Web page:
Farewell to flawed genius
George Best’s son Calum thanked the “amazing” people of Northern Ireland, returning the warmth shown to his football legend father during an emotionally-charged funeral for the province’s sporting idol.
The 24-year-old said he had been greatly moved and strengthened by the tens of thousands of mourners who packed the rain-soaked streets of Belfast to bid farewell to Best with applause and flowers as the cortege passed.
Northern Ireland’s most famous son was given what amounted to a state funeral on Saturday at the province’s Parliament with the flowers, football shirts and scarves thrown onto the hearse adding to the tributes that have carpeted the family home’s garden.
“It was a great day, it really meant a lot,” Calum Best said.
“Northern Ireland has been absolutely amazing, but it was just something else, it was unbelievable. I was actually completely touched.
“It’s been great. It really kept me personally and my family, it kept us all going. The thoughts, the letters and the prayers, when I’m down it really brings me up,” he told BBC television.
After a moving procession and an emotional service in the cream-marbled Great Hall at the Stormont Parliament Buildings, Best was buried next to his mother, Ann, in the hills overlooking his native east Belfast.
The Manchester United and Northern Ireland star was remembered in a poignant ceremony, touching both on his dizzy heights of international idolatry and the equally extreme lows of wanton—and public—alcoholism.
Topping off the day, United thrashed Portsmouth 3-0 at their Old Trafford home, preceded by a deafening minute’s applause as Red Devils fans roared their appreciation one more time for the Belfast Boy.
Friends, ex-wives, old teammates and dignitaries filled Stormont’s Great Hall, with up to 30 000 watching on giant screens outside.
The funeral’s compere said Best would pass into Northern Irish folklore and underlined the football wizard’s Achilles heel—alcohol.
“George would always recognise that however much a genius he may have been, he was also flawed. Maybe that imperfection made us love him more,” Eamonn Holmes said.
“We want to show the world how delighted we are that he came from a country of just 1,5-million people and became the best footballer the world has ever seen.
“In a country that often cannot rise above religion or politics, George Best did more than most to bring us together as a people.”
Listening leaders from paramilitary-linked loyalist and republican parties sat side by side, united in admiration and respect for Best.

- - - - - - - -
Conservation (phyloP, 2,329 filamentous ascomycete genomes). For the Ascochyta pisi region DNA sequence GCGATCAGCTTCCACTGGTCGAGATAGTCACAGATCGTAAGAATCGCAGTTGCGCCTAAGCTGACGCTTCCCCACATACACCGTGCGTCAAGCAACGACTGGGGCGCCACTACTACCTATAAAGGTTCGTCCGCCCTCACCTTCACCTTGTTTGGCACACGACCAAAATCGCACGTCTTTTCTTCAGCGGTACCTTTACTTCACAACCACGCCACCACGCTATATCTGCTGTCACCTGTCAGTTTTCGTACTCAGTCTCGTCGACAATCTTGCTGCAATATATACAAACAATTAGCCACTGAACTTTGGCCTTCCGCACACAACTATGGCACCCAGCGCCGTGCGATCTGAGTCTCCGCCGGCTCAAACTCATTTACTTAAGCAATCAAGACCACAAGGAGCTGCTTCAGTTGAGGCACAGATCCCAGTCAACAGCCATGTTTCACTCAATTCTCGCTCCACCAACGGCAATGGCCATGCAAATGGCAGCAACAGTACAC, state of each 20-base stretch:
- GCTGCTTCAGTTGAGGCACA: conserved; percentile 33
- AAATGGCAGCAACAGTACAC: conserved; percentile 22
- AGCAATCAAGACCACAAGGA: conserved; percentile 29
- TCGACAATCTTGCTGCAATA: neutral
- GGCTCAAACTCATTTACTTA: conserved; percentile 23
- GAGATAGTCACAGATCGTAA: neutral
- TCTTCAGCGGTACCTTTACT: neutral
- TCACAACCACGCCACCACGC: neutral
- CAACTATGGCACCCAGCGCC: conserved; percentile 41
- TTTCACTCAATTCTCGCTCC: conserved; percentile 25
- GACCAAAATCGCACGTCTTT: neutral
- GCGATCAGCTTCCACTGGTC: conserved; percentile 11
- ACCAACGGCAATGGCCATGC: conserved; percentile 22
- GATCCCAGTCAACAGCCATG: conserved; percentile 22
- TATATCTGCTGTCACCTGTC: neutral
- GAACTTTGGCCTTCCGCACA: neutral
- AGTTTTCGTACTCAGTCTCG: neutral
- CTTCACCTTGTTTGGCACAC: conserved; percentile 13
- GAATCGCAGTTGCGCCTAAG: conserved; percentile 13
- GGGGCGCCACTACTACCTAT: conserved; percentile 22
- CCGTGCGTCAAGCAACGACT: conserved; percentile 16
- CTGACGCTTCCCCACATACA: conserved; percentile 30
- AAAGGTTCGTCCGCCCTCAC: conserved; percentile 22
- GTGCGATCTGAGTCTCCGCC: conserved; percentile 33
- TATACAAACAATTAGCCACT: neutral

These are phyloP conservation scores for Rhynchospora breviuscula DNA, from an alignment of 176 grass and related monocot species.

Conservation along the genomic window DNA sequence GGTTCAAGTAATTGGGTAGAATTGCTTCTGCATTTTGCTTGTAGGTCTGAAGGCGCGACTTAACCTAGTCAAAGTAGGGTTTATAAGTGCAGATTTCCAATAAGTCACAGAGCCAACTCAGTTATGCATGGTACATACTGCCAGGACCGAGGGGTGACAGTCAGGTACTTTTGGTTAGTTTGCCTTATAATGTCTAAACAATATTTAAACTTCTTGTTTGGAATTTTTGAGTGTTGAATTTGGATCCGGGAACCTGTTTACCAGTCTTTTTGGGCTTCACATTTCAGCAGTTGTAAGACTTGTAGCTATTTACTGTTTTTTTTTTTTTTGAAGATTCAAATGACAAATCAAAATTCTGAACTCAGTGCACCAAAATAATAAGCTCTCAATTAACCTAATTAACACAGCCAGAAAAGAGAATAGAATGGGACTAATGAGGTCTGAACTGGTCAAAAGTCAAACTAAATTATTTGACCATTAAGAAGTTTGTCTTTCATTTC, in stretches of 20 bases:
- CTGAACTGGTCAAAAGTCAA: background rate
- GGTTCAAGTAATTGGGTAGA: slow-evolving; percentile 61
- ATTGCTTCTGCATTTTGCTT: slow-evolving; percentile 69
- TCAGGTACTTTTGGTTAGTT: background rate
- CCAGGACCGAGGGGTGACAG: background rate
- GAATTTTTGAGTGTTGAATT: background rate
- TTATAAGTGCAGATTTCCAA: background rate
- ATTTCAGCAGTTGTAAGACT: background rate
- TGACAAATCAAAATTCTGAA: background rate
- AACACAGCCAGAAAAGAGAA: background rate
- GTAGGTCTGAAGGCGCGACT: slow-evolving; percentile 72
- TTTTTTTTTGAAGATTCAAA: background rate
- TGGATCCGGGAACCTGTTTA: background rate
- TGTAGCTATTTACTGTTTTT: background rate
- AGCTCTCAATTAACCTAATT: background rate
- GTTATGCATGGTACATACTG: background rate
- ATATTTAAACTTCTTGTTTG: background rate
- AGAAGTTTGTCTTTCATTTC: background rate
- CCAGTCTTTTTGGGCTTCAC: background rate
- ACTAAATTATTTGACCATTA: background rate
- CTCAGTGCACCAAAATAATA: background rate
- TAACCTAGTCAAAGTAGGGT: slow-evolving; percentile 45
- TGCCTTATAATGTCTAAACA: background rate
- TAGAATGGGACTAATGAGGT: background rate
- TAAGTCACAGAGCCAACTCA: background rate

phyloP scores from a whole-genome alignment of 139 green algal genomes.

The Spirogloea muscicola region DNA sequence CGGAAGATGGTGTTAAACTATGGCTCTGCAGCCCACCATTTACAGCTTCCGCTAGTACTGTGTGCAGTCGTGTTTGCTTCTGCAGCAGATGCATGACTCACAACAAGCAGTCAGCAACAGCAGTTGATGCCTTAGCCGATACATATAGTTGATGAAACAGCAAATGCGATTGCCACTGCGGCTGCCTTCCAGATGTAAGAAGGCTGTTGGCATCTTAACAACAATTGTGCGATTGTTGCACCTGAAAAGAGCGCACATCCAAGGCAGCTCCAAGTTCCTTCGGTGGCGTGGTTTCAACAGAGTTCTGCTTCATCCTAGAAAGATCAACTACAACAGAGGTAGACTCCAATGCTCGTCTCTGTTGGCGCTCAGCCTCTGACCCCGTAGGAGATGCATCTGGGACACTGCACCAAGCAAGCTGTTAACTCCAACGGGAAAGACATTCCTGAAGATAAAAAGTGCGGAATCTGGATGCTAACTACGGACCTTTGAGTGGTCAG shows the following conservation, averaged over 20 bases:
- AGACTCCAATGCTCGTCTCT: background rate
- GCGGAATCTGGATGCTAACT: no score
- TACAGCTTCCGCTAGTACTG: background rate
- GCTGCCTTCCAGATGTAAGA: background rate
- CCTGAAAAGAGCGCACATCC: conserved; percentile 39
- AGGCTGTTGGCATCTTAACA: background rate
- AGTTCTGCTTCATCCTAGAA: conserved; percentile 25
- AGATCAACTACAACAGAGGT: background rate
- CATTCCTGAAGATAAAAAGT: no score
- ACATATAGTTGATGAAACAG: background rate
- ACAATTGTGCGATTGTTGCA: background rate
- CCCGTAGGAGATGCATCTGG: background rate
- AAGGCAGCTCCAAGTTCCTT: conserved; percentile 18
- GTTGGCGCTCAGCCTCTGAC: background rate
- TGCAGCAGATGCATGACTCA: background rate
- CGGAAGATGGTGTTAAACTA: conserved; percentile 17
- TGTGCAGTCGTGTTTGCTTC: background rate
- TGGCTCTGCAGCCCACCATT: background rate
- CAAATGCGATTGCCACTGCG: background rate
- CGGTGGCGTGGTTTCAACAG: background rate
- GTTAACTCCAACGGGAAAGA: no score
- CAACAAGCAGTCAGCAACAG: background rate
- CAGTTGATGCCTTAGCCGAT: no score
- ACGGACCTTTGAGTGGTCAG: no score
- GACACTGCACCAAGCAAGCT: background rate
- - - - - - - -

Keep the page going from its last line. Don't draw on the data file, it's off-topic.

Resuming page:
Best’s funeral cortege left from his father’s modest family home on the working-class Protestant Cregagh estate with neighbours applauding “Geordie” on his final journey.
The family carried the coffin into the Great Hall, where Calum Best choked back tears to read Mary Frye’s poem “Do not stand at my grave and weep”, chosen by the family.
He then read another poem which had been e-mailed to his mother and he had read the night before.
In the funeral’s most moving moment, he recited “Farewell our friend”, his voice shaking with grief.
He said afterwards: “It just struck a chord, it really summed up my old man in my eyes.
“This one was more from me, it had a lot more significance to me.
“It’s something my old man would want, the fact that some lady from Belfast has written a poem about it, it just meant a lot.
“It put a smile on everyone else’s face. It was a great poem.”
Best died in a London hospital on November 25 from multiple organ failure, after suffering a series of health problems linked to his alcoholism. He was 59.
The winger is regarded as being among football’s greatest ever players.
A pioneering “pop-star” footballer, Best was idolised by men and women alike and was as much a part of swinging sixties in Britain as The Beatles and flower power.
Best made his professional debut for Manchester United in 1963, aged 17, and helped the club lift the European Cup in 1968. In the same year he was voted European Player of the Year.
But the playboy lifestyle took its toll and he quit United for good aged 28.
Loved across the globe for his elegant skill, notorious also for his alcoholism, quips and womanising, in Cregagh, Best will still be Geordie: a fondly-remembered, charming local boy who went on to dazzle the world. - Sapa-AFP